Earlier on Sunday we reported that a plea bargain had been struck between the prosecution and the minor A, the co-defendant in the Duma village arson-murder case that took place July 31, 2015. We also reported that, according to the plea bargain, the minor was going to confess to some price tag violations, but would be completely exonerated regarding the three murders in the Duma case.
The Shin Bet later in the day issued a response, stating: “As part of the legal proceedings in the matter of the minor accused of conspiring to carry out the attack in Duma, the defendant confessed today to his involvement in carrying out the attack, in which three members of the Dawabsha family were murdered. The defendant’s confession was given after he had argued throughout the entire process that he had nothing to do with the Duma attack and gave a false confession only because of the conditions he endured during his interrogation.”
The Shin Bet also decided to represent the prosecution’s view on the case, stating: “As part of its arguments for sentencing, the state will seek to make the minor’s punishment more severe, in view of the harsh consequences of the conspiracy in which he was involved,” and insisted that meanwhile “the trial of Amiram Ben Uliel, who is accused of committing the actual murders, continues.”
The Shin Bet statement quite clearly either contradicts the earlier version of events as reported in the Israeli press, or alters the components of the story to produce a new, possibly misleading version of the same plea bargain, ignoring the report that the prosecution deal sets 5 years as the top sentence for A, and the fact that the parts connecting A to the murder were dropped from the charges.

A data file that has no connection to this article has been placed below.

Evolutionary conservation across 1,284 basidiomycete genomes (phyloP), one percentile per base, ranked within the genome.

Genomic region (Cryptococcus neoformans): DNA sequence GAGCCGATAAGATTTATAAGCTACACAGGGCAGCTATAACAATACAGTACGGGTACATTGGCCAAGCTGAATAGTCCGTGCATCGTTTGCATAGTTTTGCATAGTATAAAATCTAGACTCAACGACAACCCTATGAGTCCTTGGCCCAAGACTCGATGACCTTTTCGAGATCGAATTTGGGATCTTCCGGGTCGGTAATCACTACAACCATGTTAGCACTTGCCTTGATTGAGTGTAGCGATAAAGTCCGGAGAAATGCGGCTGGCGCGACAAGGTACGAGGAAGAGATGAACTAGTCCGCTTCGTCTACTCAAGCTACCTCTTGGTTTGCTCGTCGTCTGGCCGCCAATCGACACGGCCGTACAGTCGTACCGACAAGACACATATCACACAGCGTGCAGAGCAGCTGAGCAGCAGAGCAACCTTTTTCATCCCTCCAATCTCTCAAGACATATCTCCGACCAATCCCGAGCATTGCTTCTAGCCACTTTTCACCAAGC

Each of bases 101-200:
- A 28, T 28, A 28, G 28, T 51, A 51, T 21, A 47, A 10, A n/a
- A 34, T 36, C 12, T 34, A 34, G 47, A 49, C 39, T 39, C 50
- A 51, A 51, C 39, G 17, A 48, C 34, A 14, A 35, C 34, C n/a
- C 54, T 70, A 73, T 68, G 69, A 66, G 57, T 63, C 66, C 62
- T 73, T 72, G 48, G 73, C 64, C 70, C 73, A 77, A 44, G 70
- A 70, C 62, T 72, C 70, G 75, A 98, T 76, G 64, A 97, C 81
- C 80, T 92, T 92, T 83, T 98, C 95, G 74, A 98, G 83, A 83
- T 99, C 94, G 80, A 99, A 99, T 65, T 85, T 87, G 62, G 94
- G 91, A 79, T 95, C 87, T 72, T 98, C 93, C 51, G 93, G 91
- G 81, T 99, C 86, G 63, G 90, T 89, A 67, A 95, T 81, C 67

Legal aid society Honenu attorney Adi Keidar, representing A, issued this statement on Sunday, ahead of the Shin Bet attempt at face saving:
“The indictment and the plea bargain that were submitted to the court today are the result of the precedent-setting decision of the court, which rejected the confessions and ruled that the confessions were forced out of the defendant through the use of severe violence, about which the court harshly criticized the State Prosecutor’s Office and the Shin Bet.
“In general, any plea bargain is not free of difficulties, including this arrangement, but is by its nature an agreement between two legal parties that have reached an arrangement, and we stand behind the arrangement. The considerations were very clear.
“The first consideration that was stated clearly in court, and which was a deal-breaker for the defendant and his family, is the fact that this plea bargain and the amended indictment do not tie [our client] to defendant number 1 (Amiram Ben Uliel – DI), whom we hope and pray would also be acquitted of everything attributed to him.
“The second element that underlies our considerations is the future plans to try to rehabilitate the wounds that physically and mentally were inflicted [on our client] by the Shin Bet interrogators.
“In the end, anyone who compares [the original and current] indictments sees they are completely different from one another, [whereby the new indictment mentions] no damage to even a hair of any person, and [our client] is completely divorced from the murder in Duma, so that after three and a half years, it’s time for the defendant to try to rehabilitate himself, he is looking forward to be rehabilitated [medically and mentally] and we hope and pray that when the time comes, [our client] will be able to share with you the horrors he endured at the hands of his Shin Bet interrogators.”